The founder admitted that the reaction to the idea has been very positive. In fact, they receive a lot of press attention and a good number of Construction and Agricultural companies decided to join their platform.[36] About the circular economy itself, they think that the circular economy is here to stay. Every company needs to change its current business model and business culture to a more circular one, in order to be future proof.

They also think that the most important component of a circular economy is the mind-shift from people, from linear to circular: Open to change, an open business culture, open to collaboration, open for connection, don’t just talk but act… It’s not just the technology that will change our system, the people are more important. However, this results to be also the main obstacle to implement the business model. Another great obstacle is that the circular economy is not fostered as it should, in fact they think that large companies, government agencies, and so on could have a bigger role in that by really practicing what they preach, instead of keep talking about the change.


[1] https://www.theguardian.com/sustainable-connections/2016/may/31/circular-economy-prosperity-footprint-reuse-recycle-waste

[2] http://www.just-style.com/news/patagonia-launching-circular-economy-digital-platform_id129797.aspx

[3] http://fortune.com/2015/09/14/rose-marcario-patagonia/

[4] http://www.repubblica.it/economia/affari-e-finanza/2016/04/25/news/patagonia_la_missione_del_rattoppo-138476582/

[5] http://www.patagoniaworks.com/press/2017/1/17/patagonia-wins-circular-economy-multinational-award-at-world-economic-forum-annual-meeting-in-davos

[6] https://www.businessoffashion.com/articles/news-analysis/how-patagonia-transformed-the-circular-economy

[7] https://www.ellenmacarthurfoundation.org/about/partners/global/philips

[8] http://www.philips.com/a-w/research/vision-and-mission.html

[9] http://www.philips.com/a-w/innovationmatters/blog/are-we-on-the-cusp-of-a-new-economic-revolution.html

[10] http://www.philips.com/a-w/about/sustainability/sustainable-planet/circular-economy/senseo-up.html

[11] http://www.mckinsey.com/business-functions/sustainability-and-resource-productivity/our-insights/toward-a-circular-economy-philips-ceo-frans-van-houten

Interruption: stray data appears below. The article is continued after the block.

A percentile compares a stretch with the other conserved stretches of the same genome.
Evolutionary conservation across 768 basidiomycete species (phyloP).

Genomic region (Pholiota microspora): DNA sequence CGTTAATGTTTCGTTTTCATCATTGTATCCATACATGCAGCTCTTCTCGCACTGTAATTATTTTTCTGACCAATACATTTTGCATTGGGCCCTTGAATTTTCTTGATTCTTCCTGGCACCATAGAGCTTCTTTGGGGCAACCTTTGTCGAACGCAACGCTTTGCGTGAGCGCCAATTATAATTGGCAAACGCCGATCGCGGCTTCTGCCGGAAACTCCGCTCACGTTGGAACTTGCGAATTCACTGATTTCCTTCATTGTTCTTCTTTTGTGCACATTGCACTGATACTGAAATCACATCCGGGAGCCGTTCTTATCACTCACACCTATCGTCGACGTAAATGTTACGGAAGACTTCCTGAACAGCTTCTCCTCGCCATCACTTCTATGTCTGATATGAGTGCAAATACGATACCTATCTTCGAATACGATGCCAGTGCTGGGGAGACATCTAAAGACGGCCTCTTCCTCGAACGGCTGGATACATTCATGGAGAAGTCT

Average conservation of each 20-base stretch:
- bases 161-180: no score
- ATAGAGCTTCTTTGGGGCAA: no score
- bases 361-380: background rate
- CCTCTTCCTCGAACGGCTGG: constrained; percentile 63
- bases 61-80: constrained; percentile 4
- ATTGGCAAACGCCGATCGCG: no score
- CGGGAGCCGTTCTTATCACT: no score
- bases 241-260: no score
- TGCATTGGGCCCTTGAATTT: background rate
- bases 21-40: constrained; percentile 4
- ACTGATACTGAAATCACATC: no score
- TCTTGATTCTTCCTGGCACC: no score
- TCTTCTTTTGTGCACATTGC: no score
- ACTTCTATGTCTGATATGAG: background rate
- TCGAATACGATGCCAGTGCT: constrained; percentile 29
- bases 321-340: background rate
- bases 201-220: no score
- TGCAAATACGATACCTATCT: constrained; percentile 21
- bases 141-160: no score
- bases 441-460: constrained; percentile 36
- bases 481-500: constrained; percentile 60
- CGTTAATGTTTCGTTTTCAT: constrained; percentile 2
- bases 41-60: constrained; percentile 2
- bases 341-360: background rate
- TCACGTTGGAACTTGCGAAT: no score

[12] https://successstory.com/companies/basf

[13] https://www.basf.com/it/it/we-create-chemistry/creating-chemistry-magazine/special-150-years/milestones-in-BASFs-history.html

[14] https://www.basf.com/de/en/company/sustainability/management-and-instruments/quantifying-sustainability/we-create-value.html

[15] http://www.coatingsworld.com/issues/2017-06-01/view_breaking-news/basf-joins-ellen-macarthur-foundation-initiatives-for-circular-economy/35543

[16] http://bericht.basf.com/2014/en/managements-report/responsibility-along-the-value-chain/environment/air-and-soil.html?cat=v

[17] https://www.basf.com/en/company/sustainability/whats-new/sustainability-news/2016/talk-sustainability-mr-stuchtey.html

[18] https://www.ellenmacarthurfoundation.org/ce100/directory/sunpower

[19] https://us.sunpower.com/company/history/

[20] https://www.sunpowercorp.it/azienda/responsabilit%C3%A0-di-impresa/

[21] http://www.sustainablebrands.com/news_and_views/collaboration/sustainable_brands/walmart_sunpower_tarkett_join_circular_economy_100_u

[22] https://us.sunpower.com/blog/2017/03/29/sunpower-releases-latest-sustainability-report/

[23] https://www.ellenmacarthurfoundation.org/ce100/directory/renault-france

[24] https://group.renault.com/en/news/blog-renault/renault-actively-developing-circular-economy-throughout-vehicles-life-cycle/

[25] https://www.ellenmacarthurfoundation.org/circular-economy/interactive-diagram/the-circular-economy-applied-to-the-automotive-industry

[26] https://www.ellenmacarthurfoundation.org/ce100/directory/dhl

[27]http://www.bigbusinessstories.com/2011/01/history-of-dhl.html

[28] http://www.dhl.it/it/informazioni_su_dhl/soluzioni_verdi.html

[29] http://www.dhl.com/en/press/releases/releases_2015/group/deutsche_post_dhl_develops_logistics_models_for_circular_economy.html

[30] http://www.dpdhl.com/en/media_relations/press_releases/2016/logistics_model_supports_advancement_of_circular_economy.html

[32] http://group.skanska.com/sustainability/green/how-we-define-green/

[33] http://www.floow2.com/news-detail-it/~/items/floow2-achieves-b-corporation-certification-3464.html

[34] http://www.floow2.com/news-detail/~/items/floow2-turns-businesses-into-sharing-economy-participants-119.html

[35] http://www.floow2.com/news-detail/~/items/case-study-floow2-ellen-macarthur-foundation-126.html

[36] http://www.collaborativeconsumption.com/2012/10/23/10_questions_for_will_robben_founder_of_floow2/